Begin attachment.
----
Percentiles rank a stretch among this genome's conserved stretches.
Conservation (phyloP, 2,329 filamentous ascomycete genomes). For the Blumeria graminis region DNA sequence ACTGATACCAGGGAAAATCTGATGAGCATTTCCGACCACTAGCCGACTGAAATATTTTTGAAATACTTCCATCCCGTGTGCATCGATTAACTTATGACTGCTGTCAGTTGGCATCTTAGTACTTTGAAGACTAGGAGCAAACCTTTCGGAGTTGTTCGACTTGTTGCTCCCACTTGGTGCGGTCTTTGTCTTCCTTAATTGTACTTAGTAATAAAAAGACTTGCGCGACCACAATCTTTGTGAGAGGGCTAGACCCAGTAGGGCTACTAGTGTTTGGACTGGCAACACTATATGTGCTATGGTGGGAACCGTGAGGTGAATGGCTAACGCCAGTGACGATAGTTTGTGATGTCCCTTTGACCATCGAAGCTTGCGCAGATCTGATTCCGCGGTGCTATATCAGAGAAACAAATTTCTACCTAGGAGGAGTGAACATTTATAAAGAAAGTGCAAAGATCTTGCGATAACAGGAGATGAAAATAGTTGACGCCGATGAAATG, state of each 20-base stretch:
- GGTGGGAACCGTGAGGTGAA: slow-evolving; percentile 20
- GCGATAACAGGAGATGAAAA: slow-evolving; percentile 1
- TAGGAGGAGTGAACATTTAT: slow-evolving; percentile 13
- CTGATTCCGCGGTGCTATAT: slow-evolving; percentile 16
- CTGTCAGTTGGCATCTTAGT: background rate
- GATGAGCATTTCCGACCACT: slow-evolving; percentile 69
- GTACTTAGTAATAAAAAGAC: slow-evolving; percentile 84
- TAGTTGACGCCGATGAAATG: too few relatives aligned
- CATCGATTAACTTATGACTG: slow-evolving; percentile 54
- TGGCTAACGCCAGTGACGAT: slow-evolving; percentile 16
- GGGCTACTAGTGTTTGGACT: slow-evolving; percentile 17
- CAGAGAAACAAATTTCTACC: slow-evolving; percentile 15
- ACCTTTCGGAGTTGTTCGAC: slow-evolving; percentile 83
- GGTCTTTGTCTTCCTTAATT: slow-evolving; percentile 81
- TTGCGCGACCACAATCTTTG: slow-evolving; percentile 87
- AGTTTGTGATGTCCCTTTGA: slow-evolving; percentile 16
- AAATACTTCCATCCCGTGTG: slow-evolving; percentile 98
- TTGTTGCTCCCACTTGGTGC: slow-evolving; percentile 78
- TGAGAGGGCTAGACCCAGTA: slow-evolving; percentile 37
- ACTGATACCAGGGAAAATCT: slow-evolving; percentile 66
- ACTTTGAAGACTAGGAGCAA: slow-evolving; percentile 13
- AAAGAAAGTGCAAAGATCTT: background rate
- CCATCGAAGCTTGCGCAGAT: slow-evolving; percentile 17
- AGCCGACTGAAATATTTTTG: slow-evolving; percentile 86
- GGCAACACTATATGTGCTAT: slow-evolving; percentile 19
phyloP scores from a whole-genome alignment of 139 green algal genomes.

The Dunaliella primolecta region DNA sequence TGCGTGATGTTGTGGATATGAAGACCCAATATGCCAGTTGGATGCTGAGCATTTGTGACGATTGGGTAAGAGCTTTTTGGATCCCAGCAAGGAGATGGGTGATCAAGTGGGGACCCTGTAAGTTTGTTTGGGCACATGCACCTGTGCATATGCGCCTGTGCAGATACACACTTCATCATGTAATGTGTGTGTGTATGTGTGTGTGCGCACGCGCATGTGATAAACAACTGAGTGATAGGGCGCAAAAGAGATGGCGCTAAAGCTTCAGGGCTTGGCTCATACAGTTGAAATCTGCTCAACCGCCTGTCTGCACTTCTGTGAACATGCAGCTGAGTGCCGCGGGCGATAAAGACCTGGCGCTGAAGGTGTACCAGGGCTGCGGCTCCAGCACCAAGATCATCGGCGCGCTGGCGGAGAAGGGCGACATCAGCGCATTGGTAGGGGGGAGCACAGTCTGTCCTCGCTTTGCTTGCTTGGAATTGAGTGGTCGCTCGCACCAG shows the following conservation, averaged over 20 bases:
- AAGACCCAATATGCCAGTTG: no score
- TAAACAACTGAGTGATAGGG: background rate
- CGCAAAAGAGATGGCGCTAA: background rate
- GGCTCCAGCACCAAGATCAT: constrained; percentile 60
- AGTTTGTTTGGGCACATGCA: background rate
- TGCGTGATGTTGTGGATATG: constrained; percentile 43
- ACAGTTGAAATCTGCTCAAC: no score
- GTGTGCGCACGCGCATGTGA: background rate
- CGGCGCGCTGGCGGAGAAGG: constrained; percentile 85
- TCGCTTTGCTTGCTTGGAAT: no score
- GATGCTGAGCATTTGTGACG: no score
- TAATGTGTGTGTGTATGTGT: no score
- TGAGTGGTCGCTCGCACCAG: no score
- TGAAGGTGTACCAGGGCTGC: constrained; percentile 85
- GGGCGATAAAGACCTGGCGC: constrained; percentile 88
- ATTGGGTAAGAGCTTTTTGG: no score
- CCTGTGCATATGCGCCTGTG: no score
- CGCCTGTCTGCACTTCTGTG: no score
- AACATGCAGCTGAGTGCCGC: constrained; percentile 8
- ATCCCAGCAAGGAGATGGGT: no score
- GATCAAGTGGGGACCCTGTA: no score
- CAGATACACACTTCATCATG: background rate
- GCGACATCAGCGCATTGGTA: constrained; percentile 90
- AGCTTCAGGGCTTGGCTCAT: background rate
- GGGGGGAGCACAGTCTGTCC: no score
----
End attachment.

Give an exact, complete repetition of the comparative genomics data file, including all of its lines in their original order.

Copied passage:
Percentiles rank a stretch among this genome's conserved stretches.
Conservation (phyloP, 2,329 filamentous ascomycete genomes). For the Blumeria graminis region DNA sequence ACTGATACCAGGGAAAATCTGATGAGCATTTCCGACCACTAGCCGACTGAAATATTTTTGAAATACTTCCATCCCGTGTGCATCGATTAACTTATGACTGCTGTCAGTTGGCATCTTAGTACTTTGAAGACTAGGAGCAAACCTTTCGGAGTTGTTCGACTTGTTGCTCCCACTTGGTGCGGTCTTTGTCTTCCTTAATTGTACTTAGTAATAAAAAGACTTGCGCGACCACAATCTTTGTGAGAGGGCTAGACCCAGTAGGGCTACTAGTGTTTGGACTGGCAACACTATATGTGCTATGGTGGGAACCGTGAGGTGAATGGCTAACGCCAGTGACGATAGTTTGTGATGTCCCTTTGACCATCGAAGCTTGCGCAGATCTGATTCCGCGGTGCTATATCAGAGAAACAAATTTCTACCTAGGAGGAGTGAACATTTATAAAGAAAGTGCAAAGATCTTGCGATAACAGGAGATGAAAATAGTTGACGCCGATGAAATG, state of each 20-base stretch:
- GGTGGGAACCGTGAGGTGAA: slow-evolving; percentile 20
- GCGATAACAGGAGATGAAAA: slow-evolving; percentile 1
- TAGGAGGAGTGAACATTTAT: slow-evolving; percentile 13
- CTGATTCCGCGGTGCTATAT: slow-evolving; percentile 16
- CTGTCAGTTGGCATCTTAGT: background rate
- GATGAGCATTTCCGACCACT: slow-evolving; percentile 69
- GTACTTAGTAATAAAAAGAC: slow-evolving; percentile 84
- TAGTTGACGCCGATGAAATG: too few relatives aligned
- CATCGATTAACTTATGACTG: slow-evolving; percentile 54
- TGGCTAACGCCAGTGACGAT: slow-evolving; percentile 16
- GGGCTACTAGTGTTTGGACT: slow-evolving; percentile 17
- CAGAGAAACAAATTTCTACC: slow-evolving; percentile 15
- ACCTTTCGGAGTTGTTCGAC: slow-evolving; percentile 83
- GGTCTTTGTCTTCCTTAATT: slow-evolving; percentile 81
- TTGCGCGACCACAATCTTTG: slow-evolving; percentile 87
- AGTTTGTGATGTCCCTTTGA: slow-evolving; percentile 16
- AAATACTTCCATCCCGTGTG: slow-evolving; percentile 98
- TTGTTGCTCCCACTTGGTGC: slow-evolving; percentile 78
- TGAGAGGGCTAGACCCAGTA: slow-evolving; percentile 37
- ACTGATACCAGGGAAAATCT: slow-evolving; percentile 66
- ACTTTGAAGACTAGGAGCAA: slow-evolving; percentile 13
- AAAGAAAGTGCAAAGATCTT: background rate
- CCATCGAAGCTTGCGCAGAT: slow-evolving; percentile 17
- AGCCGACTGAAATATTTTTG: slow-evolving; percentile 86
- GGCAACACTATATGTGCTAT: slow-evolving; percentile 19
phyloP scores from a whole-genome alignment of 139 green algal genomes.

The Dunaliella primolecta region DNA sequence TGCGTGATGTTGTGGATATGAAGACCCAATATGCCAGTTGGATGCTGAGCATTTGTGACGATTGGGTAAGAGCTTTTTGGATCCCAGCAAGGAGATGGGTGATCAAGTGGGGACCCTGTAAGTTTGTTTGGGCACATGCACCTGTGCATATGCGCCTGTGCAGATACACACTTCATCATGTAATGTGTGTGTGTATGTGTGTGTGCGCACGCGCATGTGATAAACAACTGAGTGATAGGGCGCAAAAGAGATGGCGCTAAAGCTTCAGGGCTTGGCTCATACAGTTGAAATCTGCTCAACCGCCTGTCTGCACTTCTGTGAACATGCAGCTGAGTGCCGCGGGCGATAAAGACCTGGCGCTGAAGGTGTACCAGGGCTGCGGCTCCAGCACCAAGATCATCGGCGCGCTGGCGGAGAAGGGCGACATCAGCGCATTGGTAGGGGGGAGCACAGTCTGTCCTCGCTTTGCTTGCTTGGAATTGAGTGGTCGCTCGCACCAG shows the following conservation, averaged over 20 bases:
- AAGACCCAATATGCCAGTTG: no score
- TAAACAACTGAGTGATAGGG: background rate
- CGCAAAAGAGATGGCGCTAA: background rate
- GGCTCCAGCACCAAGATCAT: constrained; percentile 60
- AGTTTGTTTGGGCACATGCA: background rate
- TGCGTGATGTTGTGGATATG: constrained; percentile 43
- ACAGTTGAAATCTGCTCAAC: no score
- GTGTGCGCACGCGCATGTGA: background rate
- CGGCGCGCTGGCGGAGAAGG: constrained; percentile 85
- TCGCTTTGCTTGCTTGGAAT: no score
- GATGCTGAGCATTTGTGACG: no score
- TAATGTGTGTGTGTATGTGT: no score
- TGAGTGGTCGCTCGCACCAG: no score
- TGAAGGTGTACCAGGGCTGC: constrained; percentile 85
- GGGCGATAAAGACCTGGCGC: constrained; percentile 88
- ATTGGGTAAGAGCTTTTTGG: no score
- CCTGTGCATATGCGCCTGTG: no score
- CGCCTGTCTGCACTTCTGTG: no score
- AACATGCAGCTGAGTGCCGC: constrained; percentile 8
- ATCCCAGCAAGGAGATGGGT: no score
- GATCAAGTGGGGACCCTGTA: no score
- CAGATACACACTTCATCATG: background rate
- GCGACATCAGCGCATTGGTA: constrained; percentile 90
- AGCTTCAGGGCTTGGCTCAT: background rate
- GGGGGGAGCACAGTCTGTCC: no score